A good number of EU countries are unhappy with handling the European regulator EMA with a possible dangerous side effect of the AstraZeneca vaccine.
Critics say that the European Medicines Agency (EMA) should clarify which groups are more at risk to facilitate the choice or outweigh the benefits of the vaccine. “There is quite a bit of annoyance,” says a source.
Health ministers held an online meeting on Wednesday evening, which also included the EMA. They considered, among other things, the vaccine from AstraZeneca. Earlier in the day, the EMA again concluded that it is possible to puncture it, even though it is likely that the vaccine occasionally leads to blood clotting problems.
The regulator did not yet see any reason to advise against the vaccine for young women, even though the combination of thrombosis and a platelet deficiency seems to occur more often in them.
The Netherlands, Belgium, Italy, Latvia and Denmark, among others, would have preferred that the EEA “had not kept itself so low,” says an initiate in one of these capitals. “We wanted it to have made a more thorough analysis of the risk of side effects by age group,” says Belgian minister Frank Vandenbroucke. He “wasn’t the only one to say that yesterday”.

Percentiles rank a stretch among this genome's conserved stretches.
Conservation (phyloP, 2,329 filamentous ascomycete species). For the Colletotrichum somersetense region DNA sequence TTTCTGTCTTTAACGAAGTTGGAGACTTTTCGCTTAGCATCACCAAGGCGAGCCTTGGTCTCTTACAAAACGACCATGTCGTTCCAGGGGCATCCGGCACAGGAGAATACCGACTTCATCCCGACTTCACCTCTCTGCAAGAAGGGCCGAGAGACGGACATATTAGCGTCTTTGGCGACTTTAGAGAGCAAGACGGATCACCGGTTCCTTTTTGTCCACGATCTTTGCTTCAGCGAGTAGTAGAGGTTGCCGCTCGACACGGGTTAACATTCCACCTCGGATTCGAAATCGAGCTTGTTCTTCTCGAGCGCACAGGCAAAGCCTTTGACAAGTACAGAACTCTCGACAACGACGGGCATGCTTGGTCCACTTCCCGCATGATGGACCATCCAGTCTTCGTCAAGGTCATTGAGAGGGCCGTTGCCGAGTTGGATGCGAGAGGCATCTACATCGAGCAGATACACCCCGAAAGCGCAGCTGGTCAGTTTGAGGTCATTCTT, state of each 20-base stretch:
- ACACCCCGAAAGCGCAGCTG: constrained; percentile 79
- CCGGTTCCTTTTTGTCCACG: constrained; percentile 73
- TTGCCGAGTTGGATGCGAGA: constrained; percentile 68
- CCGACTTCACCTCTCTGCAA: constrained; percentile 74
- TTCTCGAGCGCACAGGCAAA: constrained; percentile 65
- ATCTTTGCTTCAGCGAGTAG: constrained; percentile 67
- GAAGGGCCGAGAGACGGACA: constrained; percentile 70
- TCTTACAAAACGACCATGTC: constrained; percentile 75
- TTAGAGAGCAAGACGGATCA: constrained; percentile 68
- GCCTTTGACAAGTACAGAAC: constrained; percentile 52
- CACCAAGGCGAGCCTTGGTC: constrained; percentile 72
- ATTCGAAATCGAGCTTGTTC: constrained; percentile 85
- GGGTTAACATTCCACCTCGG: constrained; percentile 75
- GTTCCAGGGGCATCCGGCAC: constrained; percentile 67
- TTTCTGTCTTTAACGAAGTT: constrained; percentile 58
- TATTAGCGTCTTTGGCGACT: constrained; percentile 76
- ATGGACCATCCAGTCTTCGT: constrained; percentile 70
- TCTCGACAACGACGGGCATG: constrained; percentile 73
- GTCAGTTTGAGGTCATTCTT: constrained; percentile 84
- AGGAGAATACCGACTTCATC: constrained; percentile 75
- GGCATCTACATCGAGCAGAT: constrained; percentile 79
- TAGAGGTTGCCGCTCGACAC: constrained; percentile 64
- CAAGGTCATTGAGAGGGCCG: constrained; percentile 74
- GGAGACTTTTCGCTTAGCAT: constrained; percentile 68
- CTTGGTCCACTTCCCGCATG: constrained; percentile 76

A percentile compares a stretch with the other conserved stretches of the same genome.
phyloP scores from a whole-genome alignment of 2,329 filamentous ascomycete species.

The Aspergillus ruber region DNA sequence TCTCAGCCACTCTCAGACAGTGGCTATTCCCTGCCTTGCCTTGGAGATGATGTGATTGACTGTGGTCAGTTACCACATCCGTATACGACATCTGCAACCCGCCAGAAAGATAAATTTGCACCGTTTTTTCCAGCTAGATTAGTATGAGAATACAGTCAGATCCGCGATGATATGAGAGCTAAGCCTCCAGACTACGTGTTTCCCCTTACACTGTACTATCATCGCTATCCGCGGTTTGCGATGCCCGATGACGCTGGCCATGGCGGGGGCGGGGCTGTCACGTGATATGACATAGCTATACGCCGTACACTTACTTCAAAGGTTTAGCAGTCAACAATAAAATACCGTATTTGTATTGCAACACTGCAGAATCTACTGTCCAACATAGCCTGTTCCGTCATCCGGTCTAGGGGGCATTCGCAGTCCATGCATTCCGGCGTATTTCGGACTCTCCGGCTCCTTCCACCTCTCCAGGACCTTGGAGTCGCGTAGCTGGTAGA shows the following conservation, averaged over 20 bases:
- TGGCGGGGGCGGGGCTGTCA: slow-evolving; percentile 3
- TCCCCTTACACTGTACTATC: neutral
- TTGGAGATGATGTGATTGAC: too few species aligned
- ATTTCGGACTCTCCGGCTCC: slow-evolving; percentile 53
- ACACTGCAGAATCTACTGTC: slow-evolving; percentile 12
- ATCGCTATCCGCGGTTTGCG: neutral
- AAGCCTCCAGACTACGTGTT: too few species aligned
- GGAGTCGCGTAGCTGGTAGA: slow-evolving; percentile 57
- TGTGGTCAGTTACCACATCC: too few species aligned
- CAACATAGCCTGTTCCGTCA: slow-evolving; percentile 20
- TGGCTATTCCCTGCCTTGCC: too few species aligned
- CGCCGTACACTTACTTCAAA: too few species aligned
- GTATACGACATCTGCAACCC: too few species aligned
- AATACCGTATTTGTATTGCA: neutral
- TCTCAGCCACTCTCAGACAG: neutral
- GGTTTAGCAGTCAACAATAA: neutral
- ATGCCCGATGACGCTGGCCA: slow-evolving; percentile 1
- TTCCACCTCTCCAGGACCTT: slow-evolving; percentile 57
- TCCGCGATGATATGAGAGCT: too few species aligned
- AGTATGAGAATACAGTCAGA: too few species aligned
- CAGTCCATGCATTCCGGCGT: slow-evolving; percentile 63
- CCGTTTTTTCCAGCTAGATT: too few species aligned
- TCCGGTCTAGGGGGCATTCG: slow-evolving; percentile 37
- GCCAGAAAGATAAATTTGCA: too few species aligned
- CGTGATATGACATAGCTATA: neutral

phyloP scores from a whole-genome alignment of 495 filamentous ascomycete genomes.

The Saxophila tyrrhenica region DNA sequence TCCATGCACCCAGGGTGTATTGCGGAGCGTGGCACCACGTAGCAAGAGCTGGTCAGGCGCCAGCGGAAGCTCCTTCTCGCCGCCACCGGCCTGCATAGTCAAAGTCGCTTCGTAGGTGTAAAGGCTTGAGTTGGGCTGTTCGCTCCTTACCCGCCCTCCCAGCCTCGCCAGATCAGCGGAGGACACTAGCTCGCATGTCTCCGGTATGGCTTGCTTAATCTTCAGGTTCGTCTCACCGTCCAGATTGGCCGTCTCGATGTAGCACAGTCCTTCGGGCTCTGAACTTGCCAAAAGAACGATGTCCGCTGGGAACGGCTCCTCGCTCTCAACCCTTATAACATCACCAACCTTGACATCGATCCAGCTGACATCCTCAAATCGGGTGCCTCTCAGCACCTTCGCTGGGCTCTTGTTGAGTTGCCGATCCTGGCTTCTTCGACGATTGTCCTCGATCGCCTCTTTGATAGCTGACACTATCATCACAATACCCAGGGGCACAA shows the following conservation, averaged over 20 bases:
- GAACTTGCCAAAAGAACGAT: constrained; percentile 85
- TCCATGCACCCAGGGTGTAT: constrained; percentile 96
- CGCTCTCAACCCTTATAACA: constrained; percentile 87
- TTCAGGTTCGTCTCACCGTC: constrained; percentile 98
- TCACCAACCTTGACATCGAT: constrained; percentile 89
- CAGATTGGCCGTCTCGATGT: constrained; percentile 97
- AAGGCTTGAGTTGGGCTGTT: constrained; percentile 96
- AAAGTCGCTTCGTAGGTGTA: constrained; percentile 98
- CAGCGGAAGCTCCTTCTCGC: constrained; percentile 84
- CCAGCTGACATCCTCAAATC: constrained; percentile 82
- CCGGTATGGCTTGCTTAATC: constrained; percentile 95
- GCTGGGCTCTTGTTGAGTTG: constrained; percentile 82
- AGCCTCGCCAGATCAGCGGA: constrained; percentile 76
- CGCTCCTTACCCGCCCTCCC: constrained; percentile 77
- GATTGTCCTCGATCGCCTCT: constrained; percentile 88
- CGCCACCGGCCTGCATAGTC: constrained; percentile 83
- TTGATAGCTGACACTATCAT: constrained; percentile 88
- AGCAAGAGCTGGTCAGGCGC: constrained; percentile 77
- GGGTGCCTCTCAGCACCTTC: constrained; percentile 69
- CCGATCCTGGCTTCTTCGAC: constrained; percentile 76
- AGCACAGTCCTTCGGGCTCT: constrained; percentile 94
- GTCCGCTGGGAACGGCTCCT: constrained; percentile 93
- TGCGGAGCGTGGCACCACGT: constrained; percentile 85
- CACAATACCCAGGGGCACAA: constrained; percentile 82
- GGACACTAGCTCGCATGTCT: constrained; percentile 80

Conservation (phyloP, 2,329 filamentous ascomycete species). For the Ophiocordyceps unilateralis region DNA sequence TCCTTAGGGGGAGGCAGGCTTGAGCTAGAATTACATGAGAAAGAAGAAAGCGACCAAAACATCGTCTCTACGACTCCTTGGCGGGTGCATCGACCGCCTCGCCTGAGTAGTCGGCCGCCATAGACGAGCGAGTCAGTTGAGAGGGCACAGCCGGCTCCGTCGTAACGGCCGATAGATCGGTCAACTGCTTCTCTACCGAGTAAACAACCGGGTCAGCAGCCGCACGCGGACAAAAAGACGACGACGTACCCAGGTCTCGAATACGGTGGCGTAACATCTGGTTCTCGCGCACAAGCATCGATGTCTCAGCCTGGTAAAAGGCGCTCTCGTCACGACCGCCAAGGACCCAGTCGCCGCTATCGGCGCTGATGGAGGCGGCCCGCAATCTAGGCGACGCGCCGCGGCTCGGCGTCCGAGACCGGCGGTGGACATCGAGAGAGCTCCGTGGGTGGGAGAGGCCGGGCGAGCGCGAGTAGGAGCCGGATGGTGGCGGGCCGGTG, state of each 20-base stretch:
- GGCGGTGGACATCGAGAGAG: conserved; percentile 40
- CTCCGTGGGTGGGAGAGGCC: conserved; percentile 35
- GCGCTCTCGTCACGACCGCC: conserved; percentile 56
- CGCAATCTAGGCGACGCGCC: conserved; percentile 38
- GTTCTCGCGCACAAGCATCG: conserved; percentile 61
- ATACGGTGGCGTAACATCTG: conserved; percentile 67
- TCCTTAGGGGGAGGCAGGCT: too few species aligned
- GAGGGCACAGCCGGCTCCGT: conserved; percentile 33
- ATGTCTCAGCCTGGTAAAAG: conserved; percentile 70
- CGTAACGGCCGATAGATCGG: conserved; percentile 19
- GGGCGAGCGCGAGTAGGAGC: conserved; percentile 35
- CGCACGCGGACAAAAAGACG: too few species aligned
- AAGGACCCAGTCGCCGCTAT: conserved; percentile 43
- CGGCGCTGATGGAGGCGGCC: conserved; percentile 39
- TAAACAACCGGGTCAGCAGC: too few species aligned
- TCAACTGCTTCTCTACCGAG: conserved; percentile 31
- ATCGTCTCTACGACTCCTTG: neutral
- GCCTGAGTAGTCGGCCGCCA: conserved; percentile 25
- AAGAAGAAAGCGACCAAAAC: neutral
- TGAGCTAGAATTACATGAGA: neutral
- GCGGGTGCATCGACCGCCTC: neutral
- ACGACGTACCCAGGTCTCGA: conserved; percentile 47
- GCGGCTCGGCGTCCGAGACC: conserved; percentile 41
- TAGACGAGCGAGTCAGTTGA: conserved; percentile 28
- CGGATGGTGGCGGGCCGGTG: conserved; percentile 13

According to insiders, ministers complained that the regulator provides too little insight into the figures and how the EMA communicates. Policymakers and citizens would not know where they stand.
Belgium, Italy and Spain decided on Wednesday to only give the AstraZeneca vaccine to the elderly for the time being. The Netherlands will decide on this on Thursday evening. Member states, meanwhile, do not want to tamper with the position of the EMA as a guide for European vaccination policy, says the source. They want the agency to do a better job.